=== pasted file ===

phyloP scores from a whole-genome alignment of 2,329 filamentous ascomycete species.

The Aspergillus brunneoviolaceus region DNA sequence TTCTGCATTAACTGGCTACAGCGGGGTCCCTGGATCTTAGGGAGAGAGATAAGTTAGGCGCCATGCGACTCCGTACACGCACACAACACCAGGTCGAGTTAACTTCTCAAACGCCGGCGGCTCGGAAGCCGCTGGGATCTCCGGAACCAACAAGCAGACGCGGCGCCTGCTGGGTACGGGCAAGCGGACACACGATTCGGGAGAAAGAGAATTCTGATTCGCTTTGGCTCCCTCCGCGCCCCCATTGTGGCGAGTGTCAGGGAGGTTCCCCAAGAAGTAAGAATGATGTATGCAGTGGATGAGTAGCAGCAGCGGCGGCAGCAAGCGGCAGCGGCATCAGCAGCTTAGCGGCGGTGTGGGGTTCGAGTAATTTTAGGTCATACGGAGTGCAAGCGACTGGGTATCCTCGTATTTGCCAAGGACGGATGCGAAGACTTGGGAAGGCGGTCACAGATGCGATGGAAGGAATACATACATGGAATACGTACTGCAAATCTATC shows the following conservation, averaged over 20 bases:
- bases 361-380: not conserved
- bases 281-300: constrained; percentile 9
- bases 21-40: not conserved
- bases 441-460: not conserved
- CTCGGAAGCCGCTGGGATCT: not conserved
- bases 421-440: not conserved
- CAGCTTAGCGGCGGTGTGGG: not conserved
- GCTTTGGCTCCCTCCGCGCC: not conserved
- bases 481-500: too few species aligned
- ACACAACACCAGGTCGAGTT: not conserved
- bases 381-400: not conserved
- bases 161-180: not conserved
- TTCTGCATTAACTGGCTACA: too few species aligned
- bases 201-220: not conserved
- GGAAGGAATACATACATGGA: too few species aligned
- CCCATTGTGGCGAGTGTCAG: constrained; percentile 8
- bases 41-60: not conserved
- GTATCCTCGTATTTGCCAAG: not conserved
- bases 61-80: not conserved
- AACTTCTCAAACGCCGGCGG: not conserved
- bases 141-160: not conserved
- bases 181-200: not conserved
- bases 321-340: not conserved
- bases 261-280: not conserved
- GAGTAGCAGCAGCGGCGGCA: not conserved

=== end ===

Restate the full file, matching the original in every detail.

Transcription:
phyloP scores from a whole-genome alignment of 2,329 filamentous ascomycete species.

The Aspergillus brunneoviolaceus region DNA sequence TTCTGCATTAACTGGCTACAGCGGGGTCCCTGGATCTTAGGGAGAGAGATAAGTTAGGCGCCATGCGACTCCGTACACGCACACAACACCAGGTCGAGTTAACTTCTCAAACGCCGGCGGCTCGGAAGCCGCTGGGATCTCCGGAACCAACAAGCAGACGCGGCGCCTGCTGGGTACGGGCAAGCGGACACACGATTCGGGAGAAAGAGAATTCTGATTCGCTTTGGCTCCCTCCGCGCCCCCATTGTGGCGAGTGTCAGGGAGGTTCCCCAAGAAGTAAGAATGATGTATGCAGTGGATGAGTAGCAGCAGCGGCGGCAGCAAGCGGCAGCGGCATCAGCAGCTTAGCGGCGGTGTGGGGTTCGAGTAATTTTAGGTCATACGGAGTGCAAGCGACTGGGTATCCTCGTATTTGCCAAGGACGGATGCGAAGACTTGGGAAGGCGGTCACAGATGCGATGGAAGGAATACATACATGGAATACGTACTGCAAATCTATC shows the following conservation, averaged over 20 bases:
- bases 361-380: not conserved
- bases 281-300: constrained; percentile 9
- bases 21-40: not conserved
- bases 441-460: not conserved
- CTCGGAAGCCGCTGGGATCT: not conserved
- bases 421-440: not conserved
- CAGCTTAGCGGCGGTGTGGG: not conserved
- GCTTTGGCTCCCTCCGCGCC: not conserved
- bases 481-500: too few species aligned
- ACACAACACCAGGTCGAGTT: not conserved
- bases 381-400: not conserved
- bases 161-180: not conserved
- TTCTGCATTAACTGGCTACA: too few species aligned
- bases 201-220: not conserved
- GGAAGGAATACATACATGGA: too few species aligned
- CCCATTGTGGCGAGTGTCAG: constrained; percentile 8
- bases 41-60: not conserved
- GTATCCTCGTATTTGCCAAG: not conserved
- bases 61-80: not conserved
- AACTTCTCAAACGCCGGCGG: not conserved
- bases 141-160: not conserved
- bases 181-200: not conserved
- bases 321-340: not conserved
- bases 261-280: not conserved
- GAGTAGCAGCAGCGGCGGCA: not conserved